The second trade is more business-related. These are the trades that revolve around the salary cap, or those that involve moving players between sister teams or subsidiaries. “Wala kang kaalam-alam, bigla kang na-te-trade. Bakit?” he rhetorically asks. “Kasi nag-usap na ‘yung management eh. Maganda naman nilalaro mo, wala namang problema sa team pero all of a sudden, you get traded. Business trade ‘yun. Wala ka nang magagawa doon.”
Esplana’s words subtly give off a feeling of helplessness or a lack of control, at least from a player’s perspective. If they bring value to a team, they can stay, but there’s also that lingering feeling that they can be jettisoned at any moment’s notice, much like what Ababou earlier described.
Esplana though feels fortunate that he got traded as a veteran. He feels that the management of Sta. Lucia at the time were probably no longer pleased with his performance as the lead guard. But on his end, he also felt that his team at the time may have already gotten as far as they could go. “Luckily, ‘pag dating ko sa Shell, nag-champion kami. ‘Yun ang mga twists of fate,” he muses.
When he joined Shell following the trade, it was like being a rookie all over again because he had to adjust to a new set of teammates. Just like de Ocampo, however, Esplana did have some friends on his new squad when he first entered their practice facility like Benjie Paras, who he played with in high school for San Beda College. He also had a college teammate from his days at Far Eastern University in Vic Pablo.
Despite his status as a veteran, Esplana says that he still struggled with learning a new system and playing for a new coach. On top of that, he understood that he still had to contend for playing time against the other guards on his new teams’ roster. He attributes that to internal competition within the team. But his nearly decade-long experience allowed him to adjust more easily.
“Kapag nalipat ka sa ibang team, it’s a new ballgame: bagong pakikisama, bagong kakilala. Hindi na ikaw ‘yung star doon,” he reflects. “Paano ka mag-squeeze in sa kanila, na makukuha mo ‘yung confidence at ‘yung tiwala, so para kang bumalik sa pagiging rookie.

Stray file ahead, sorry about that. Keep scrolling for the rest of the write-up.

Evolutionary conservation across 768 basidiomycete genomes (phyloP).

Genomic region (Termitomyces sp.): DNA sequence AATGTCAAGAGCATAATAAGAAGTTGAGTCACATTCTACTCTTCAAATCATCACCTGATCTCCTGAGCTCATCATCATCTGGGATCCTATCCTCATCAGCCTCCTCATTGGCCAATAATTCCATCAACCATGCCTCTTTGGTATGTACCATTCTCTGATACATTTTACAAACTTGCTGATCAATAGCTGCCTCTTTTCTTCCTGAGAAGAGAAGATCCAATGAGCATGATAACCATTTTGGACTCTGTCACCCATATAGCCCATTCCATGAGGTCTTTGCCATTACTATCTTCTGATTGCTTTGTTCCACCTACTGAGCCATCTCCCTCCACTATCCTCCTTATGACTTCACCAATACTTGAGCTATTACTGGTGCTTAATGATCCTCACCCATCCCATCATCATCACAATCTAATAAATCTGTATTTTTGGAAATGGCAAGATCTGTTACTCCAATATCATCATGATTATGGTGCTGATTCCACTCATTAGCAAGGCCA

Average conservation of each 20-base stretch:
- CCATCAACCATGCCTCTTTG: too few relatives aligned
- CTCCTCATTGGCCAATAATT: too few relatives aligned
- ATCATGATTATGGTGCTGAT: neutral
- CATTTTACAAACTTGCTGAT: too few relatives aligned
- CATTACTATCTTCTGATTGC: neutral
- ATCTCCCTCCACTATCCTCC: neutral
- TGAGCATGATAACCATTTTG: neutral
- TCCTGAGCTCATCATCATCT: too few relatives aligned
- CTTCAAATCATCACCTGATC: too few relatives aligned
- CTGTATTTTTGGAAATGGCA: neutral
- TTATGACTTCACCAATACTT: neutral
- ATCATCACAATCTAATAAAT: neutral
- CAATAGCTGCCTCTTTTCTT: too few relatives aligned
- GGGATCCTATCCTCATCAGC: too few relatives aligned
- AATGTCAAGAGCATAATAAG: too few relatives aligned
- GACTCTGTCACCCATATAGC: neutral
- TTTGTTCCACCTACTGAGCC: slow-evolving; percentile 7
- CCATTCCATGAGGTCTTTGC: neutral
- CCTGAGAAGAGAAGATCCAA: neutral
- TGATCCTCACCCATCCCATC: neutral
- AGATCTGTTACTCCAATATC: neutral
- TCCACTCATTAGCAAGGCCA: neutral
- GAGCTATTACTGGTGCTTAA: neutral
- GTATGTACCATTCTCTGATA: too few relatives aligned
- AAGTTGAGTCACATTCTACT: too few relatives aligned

Ultimately, he looks at trades as just being part of the job. Esplana never blamed anyone for being traded. “Kailangan mo rin namang tingnan ‘yung sarili mo,” he advises. He echoes Ababou’s sentiments about trades happening for a reason. “Hindi ako sanay na mag-sour graping. Mag-focus na lang tayo. ‘Pag nabigyan tayo ng pagkakataon, let’s prove our worth.”
A better blueprint
Part of the job.
It’s as if signing a contract to play basketball professionally includes a clause that dictates that you fork over a piece of your humanity along with it. You’re no longer, “Juan Dela Cruz, the basketball player.” You’re an asset. Or a liability. It depends on how you’re playing and how the team ultimately values you.
The funny thing is that sports are about as human you can get in terms of interests and professions. You run through a gamut of emotions in a single game alone, let alone an entire career arc or narrative. We crave insightful pieces that profile our favorite athletes, which show how relatable they are as human beings. And yet, when a player cries foul over being traded, there are those of us who would call him out for being a big baby.
It’s admittedly a one-percenter problem. Most of us will never experience in our lifetime how it is to be paid handsomely to play a sport professionally. But the feeling of no longer being wanted is universal. We’ve all gone through it—from friendships, to being bullied, to our breakups, or to even being let go at our jobs. If we’re allowed to stew (for a while) over the end of these relationships, then it’s reasonable for players to feel the way they feel over being traded.
Yes, there is no loyalty in sports. We’ve perfectly established that. But there is a lot of humanity in it, too. It’s so easy to get all caught up in numbers and stats, in wins and losses, in playoff seeds and salary cap calculations. However, in every man who dares to put on a jersey and play their heart out in front of the whole world to see, there’s a voice at the back of their head that’s constantly nagging at them. What if I get traded tomorrow?
They’ll shut the noise out and play. After all, it’s part of the job.